8. For me, the worst part of shutting down all forms of communication (mobile phone, Twitter, email, etc etc etc) is what's waiting for you when you return. Driving thru a pile of emails, DMs, voicemails, etc – it sucks! That's one of the reasons I try to stay on top of it all. But then the BIG THING (whatever that is) doesn't get done. That has to change.

  9. Oh, most definitely. I'm notorious for not answering my phone, and last year, my mom ended up calling my husband after she was in a car accident because I wasn't available. Which I was, except my ringer was turned off. Now, I use google voice, so I can at least screen and know who and why people are calling. But like you said, there are ALWAYS exceptions. I always pick up when my husband calls, and yes, even that's an interruption. I think for me, it's more about setting up blocks of time for certain activities, and allowing interruptions to be the exception, rather than the rule. Great thoughts here!

  10. Absolutely agree. This is why I'm known to answer emails on my bberry just as I roll out of bed or before the food comes at a restaurant. Sad, but true. “Dealing with it sooner than later” is a trait of a go-getter… So we're the plagued ones!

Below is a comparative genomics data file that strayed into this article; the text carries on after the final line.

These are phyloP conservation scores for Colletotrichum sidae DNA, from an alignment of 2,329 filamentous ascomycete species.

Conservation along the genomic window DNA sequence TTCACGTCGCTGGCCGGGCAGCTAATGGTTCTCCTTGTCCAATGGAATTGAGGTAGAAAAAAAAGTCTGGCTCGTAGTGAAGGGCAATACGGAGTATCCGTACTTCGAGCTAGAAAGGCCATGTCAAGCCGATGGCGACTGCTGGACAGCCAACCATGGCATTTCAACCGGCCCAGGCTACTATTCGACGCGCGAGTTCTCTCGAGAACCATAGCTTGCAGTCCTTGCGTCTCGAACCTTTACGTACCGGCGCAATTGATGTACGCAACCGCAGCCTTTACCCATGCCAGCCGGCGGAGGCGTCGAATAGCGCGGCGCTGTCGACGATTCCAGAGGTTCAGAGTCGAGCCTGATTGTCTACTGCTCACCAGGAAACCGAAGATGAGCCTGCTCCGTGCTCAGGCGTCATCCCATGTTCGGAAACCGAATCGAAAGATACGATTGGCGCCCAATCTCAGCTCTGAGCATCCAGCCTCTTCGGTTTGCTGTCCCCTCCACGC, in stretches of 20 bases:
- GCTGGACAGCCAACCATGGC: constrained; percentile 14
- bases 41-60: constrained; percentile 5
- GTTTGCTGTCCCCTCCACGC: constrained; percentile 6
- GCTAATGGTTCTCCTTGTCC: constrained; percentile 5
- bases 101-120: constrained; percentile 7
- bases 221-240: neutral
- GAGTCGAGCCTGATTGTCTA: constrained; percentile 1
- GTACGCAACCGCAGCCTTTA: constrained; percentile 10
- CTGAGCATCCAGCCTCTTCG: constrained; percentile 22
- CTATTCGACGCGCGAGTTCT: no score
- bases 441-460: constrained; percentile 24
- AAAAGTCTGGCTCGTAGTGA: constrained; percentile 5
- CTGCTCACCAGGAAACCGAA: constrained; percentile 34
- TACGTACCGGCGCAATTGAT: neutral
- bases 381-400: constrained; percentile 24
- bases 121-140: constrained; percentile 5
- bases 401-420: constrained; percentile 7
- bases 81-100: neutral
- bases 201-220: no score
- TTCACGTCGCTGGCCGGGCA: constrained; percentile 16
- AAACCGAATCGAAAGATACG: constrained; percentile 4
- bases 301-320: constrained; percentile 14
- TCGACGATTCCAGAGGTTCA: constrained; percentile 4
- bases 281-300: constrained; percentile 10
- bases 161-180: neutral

11. Chris,

    Be joyful that you are staying busy with your work. Yes I know that you are being brain fried by plenty of business opportunities but that is a GREAT thing. Hope you can work everything out and still reply to everyone's email's ;).

  12. Chris,
    I happened by here and also on to Laura Scholz's because Chris Brogan suggested that both of your posts were worth reading. He was, as usual, correct. While reading your Symphony of Interruptions and Laura's Boundaries discussion the pain you are both experiencing was palpable. The truth is sometimes any given moment in our lives can resemble Dilbert or the Family Circus. I have been in the work force now for 42 years. I have owned two successful businesses and all along the way I tried to live and conduct my business life with this basic tenet: Treat others the way you want to be treated. It doesn't matter if you are in IT, Social Media, banking, innkeeping, teaching…you give respect, you receive respect and people ( including your family members) learn by your example. We make choices. I try to write on our company blog once per week, but I don't always make it. You are Laura might enjoy these three posts.
    It was nice meeting you both and I hope when you both need a break from it all, you will click on one of these links and learn about me…a person who you met through Chris Brogan.